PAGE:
Use of a negative air setup may also help limit your legal risks after the job is done. This is especially true with water damage and mold contamination. Sometimes a restored structure develops a problem with indoor air quality (IAQ) due to a pre-existing condition or subsequent damage that is beyond the scope of your responsibility. By using an AFD on every job, you can show that you are taking an extra step to minimize the occupants’ exposure to airborne hazards.

Improving IAQ also benefits equipment performance and quality of your work. For instance, an air scrubber captures dirt, dust and debris that might otherwise clog up and potentially damage other equipment used on the worksite, such as dehumidifiers, airmovers and other equipment. Use of air scrubbing can help to keep your equipment clean and performing at its best.

Determining how many AFDs to use

The number of AFDs to be placed in a given area depends on the cubic volume of the area being treated and the air movement produced by your equipment. The goal is to exchange or filter all the air in the space four to six times per hour or “Air Exchanges per Hour” (AEH). AEH is calculated as follows. Both standard and metric units are provided:

Calculating Air Exchanges per Hour (standard)

ft3 × AEH / 60 = cubic feet per minute of air movement required

Where:

ft3 = the volume of air in the area being treated

AEH = Air exchanges required (use a value from 4 to 6, depending on the degree of contamination)

60 = Converts Air Exchanges per Hour to Cubic Feet per Minute

Calculating Air Exchanges per Hour (metric)

m3 × AEH / 60 = cubic meters per minute of air movement required

Where:

m3 = the volume of air in the area being treated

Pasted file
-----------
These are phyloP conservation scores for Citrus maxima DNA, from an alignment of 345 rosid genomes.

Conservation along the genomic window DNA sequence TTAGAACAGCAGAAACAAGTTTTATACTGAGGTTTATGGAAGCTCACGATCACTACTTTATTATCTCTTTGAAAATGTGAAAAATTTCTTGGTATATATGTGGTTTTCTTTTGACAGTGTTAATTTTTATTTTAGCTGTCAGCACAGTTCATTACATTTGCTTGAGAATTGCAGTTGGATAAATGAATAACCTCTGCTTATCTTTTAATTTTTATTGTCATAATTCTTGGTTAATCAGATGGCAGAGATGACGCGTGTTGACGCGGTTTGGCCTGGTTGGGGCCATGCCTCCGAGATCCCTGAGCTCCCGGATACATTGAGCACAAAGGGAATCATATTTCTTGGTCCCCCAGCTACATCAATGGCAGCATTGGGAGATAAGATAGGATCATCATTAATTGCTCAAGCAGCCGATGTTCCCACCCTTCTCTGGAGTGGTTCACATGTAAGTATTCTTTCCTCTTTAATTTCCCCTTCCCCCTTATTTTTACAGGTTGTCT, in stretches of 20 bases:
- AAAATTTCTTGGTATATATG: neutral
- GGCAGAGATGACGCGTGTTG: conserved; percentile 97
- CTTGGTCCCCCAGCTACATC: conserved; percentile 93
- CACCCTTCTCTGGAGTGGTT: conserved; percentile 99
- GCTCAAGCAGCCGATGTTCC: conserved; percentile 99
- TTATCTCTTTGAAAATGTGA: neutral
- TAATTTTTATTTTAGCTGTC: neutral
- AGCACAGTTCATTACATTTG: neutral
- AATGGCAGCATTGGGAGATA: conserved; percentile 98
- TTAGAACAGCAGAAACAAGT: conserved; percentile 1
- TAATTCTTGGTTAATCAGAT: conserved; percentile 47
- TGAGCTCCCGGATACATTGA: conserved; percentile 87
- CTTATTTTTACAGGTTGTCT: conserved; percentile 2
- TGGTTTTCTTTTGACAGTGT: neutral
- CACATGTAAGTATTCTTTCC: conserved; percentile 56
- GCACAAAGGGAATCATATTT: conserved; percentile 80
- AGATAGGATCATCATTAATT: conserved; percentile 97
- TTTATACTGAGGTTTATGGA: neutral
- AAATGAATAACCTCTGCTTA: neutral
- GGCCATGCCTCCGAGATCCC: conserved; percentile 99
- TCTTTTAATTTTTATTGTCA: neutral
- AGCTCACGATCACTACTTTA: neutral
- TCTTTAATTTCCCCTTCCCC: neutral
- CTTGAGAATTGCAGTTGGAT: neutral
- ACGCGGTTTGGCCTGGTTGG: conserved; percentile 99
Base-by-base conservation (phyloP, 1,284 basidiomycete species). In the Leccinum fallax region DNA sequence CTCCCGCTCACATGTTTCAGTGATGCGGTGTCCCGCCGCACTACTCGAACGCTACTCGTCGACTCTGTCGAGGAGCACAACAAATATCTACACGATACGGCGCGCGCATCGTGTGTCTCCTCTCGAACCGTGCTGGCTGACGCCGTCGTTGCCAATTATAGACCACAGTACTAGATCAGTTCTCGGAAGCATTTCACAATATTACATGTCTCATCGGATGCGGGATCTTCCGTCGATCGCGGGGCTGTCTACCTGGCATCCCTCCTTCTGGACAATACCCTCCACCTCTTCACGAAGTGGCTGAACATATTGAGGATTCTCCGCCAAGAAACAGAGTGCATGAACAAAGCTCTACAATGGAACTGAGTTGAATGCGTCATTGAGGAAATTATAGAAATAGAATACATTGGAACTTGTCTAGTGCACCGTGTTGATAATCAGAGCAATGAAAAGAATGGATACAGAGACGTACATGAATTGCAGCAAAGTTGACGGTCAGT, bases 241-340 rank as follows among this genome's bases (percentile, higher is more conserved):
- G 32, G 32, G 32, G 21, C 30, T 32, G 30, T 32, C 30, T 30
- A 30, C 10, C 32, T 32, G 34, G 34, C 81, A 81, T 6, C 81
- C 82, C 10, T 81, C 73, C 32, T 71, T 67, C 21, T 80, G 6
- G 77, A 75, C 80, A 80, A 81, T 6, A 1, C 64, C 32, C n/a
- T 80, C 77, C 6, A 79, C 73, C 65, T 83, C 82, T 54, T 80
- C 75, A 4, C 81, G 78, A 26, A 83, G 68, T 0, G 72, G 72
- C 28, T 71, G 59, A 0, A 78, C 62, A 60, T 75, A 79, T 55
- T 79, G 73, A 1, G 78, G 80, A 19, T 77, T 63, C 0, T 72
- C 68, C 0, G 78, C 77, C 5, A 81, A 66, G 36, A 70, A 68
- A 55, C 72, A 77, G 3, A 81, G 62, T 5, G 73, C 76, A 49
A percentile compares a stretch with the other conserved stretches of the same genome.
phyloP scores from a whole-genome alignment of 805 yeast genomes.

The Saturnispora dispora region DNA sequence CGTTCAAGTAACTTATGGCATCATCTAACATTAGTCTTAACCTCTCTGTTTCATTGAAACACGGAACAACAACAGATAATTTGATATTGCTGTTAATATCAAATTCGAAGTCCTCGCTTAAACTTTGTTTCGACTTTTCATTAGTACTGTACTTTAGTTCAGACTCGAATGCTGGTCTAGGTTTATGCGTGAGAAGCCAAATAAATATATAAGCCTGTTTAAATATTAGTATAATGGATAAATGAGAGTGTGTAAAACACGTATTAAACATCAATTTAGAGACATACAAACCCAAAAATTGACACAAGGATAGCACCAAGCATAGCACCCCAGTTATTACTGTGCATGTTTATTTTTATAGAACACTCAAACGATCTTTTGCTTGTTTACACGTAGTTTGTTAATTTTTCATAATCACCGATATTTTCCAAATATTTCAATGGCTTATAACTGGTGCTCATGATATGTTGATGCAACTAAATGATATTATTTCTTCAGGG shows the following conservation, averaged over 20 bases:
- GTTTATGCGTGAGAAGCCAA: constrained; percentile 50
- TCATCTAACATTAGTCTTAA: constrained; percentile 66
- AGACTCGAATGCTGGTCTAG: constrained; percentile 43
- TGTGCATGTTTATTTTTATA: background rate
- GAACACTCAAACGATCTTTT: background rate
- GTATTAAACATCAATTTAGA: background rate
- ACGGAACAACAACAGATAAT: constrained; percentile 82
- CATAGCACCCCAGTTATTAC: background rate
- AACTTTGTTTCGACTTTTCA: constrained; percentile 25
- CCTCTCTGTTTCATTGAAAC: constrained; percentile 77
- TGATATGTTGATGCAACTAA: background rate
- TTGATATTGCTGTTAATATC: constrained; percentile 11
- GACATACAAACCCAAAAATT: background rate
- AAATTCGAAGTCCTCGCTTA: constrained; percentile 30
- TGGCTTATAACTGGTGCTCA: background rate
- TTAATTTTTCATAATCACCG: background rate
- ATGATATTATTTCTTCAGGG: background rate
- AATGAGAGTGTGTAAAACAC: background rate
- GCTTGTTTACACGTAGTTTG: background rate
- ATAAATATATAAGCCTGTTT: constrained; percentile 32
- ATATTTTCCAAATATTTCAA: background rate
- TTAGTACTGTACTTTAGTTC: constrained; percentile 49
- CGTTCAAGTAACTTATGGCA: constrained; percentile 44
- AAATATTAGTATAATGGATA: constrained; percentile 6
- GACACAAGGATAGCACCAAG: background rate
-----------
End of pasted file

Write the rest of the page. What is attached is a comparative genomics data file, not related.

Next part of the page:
AEH = Air exchanges required (use a value from 4 to 6, depending on the degree of contamination)

60 = Converts Air Exchanges per Hour to Cubic Meters per Minute

Divide the result by the amount of air movement (in cubic feet or meters per minute) your AFD machines produce; the result is the number of AFD units to place on the job.

Proper placement

It is important to place air scrubbers evenly throughout the structure in order to capture the most particulates. To maximize the amount of particulates the filtration system captures, it is better to install more units with lower CFMs instead of fewer units with higher CFM. If only one large AFD is available, be sure to place it in a central location. AFDs can also be placed in the air stream of the structure's HVAC system or in the air stream of air movers to increase their capture zone.

Controlling contamination

AFDs can become dangerously contaminated during a restoration project. Failure to properly clean the AFD before transporting it to another location can spread this contamination. To avoid cross-contamination, it is critical to remove all filter elements at the job site, clean the unit inside and out, and put in new filter elements.

Follow these steps to help prevent the spread of contaminants:

1. Wearing PPE as necessary, move the AFD to an outdoor location, plug it in and turn it on. Keep the unit running during the entire process.

2. Remove the first filter, place it in a plastic bag. Place any additional filters into the bag. Seal the bag immediately, and place a second bag over the first and seal it.

3. Turn the unit off and install the new filters in the unit.

Providing the cleanest environment

HEPA filtration is a critical part of maintaining a clean indoor environment duringrestoration. A proper HEPA filtration system is especially important in an environment where dangerous contamination may be present. To protect your technicians and your customers, and to ensure you are providing the cleanest environment possible, be sure to use a HEPA-equipped AFD to establish adequate filtration on every project.  

Brandon Burton is the technical education manager for the Restoration Sciences Academy (RSA), a part of Legend Brands. He has served the restoration community for more than 15 years as an IICRC instructor, ANSI/IICRC S500 chair, RIA restoration council member, and many other industry roles. You can contact Burton at BrandonB@RSA-HQ.com